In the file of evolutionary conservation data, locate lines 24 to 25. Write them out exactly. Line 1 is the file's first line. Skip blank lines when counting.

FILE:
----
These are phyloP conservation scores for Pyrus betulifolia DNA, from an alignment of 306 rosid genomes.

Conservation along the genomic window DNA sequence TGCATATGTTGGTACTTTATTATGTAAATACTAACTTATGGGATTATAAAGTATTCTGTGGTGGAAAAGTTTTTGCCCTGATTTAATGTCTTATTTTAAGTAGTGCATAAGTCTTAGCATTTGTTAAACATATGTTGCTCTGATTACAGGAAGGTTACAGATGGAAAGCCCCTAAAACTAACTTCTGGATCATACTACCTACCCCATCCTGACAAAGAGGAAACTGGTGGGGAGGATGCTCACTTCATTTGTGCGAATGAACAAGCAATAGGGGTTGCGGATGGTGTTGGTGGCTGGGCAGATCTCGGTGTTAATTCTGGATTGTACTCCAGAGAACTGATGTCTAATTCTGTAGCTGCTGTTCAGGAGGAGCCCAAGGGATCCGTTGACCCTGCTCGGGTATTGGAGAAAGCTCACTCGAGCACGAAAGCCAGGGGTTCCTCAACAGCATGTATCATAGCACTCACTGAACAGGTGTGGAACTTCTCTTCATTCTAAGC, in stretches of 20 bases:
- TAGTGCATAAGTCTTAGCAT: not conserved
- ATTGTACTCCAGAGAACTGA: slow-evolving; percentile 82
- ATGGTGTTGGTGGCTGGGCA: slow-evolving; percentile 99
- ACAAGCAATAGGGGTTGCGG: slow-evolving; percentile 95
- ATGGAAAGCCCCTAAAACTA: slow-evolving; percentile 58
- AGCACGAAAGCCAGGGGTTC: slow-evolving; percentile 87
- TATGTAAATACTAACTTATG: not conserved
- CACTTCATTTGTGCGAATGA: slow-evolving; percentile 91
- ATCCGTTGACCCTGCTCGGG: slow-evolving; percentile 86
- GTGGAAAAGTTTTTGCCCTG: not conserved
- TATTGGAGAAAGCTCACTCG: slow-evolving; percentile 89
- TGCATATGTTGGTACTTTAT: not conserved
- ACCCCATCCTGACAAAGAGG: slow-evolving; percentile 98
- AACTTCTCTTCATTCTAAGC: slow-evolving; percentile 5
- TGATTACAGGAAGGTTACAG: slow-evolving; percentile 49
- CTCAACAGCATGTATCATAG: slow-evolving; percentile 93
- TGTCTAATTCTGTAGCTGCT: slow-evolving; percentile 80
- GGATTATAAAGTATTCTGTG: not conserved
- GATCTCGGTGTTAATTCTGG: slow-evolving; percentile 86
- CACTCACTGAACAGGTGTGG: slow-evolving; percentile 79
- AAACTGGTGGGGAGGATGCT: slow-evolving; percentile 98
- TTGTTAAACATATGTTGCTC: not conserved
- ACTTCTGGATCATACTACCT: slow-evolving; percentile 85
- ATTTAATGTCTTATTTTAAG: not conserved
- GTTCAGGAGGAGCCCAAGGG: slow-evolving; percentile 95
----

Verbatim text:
- TTGTTAAACATATGTTGCTC: not conserved
- ACTTCTGGATCATACTACCT: slow-evolving; percentile 85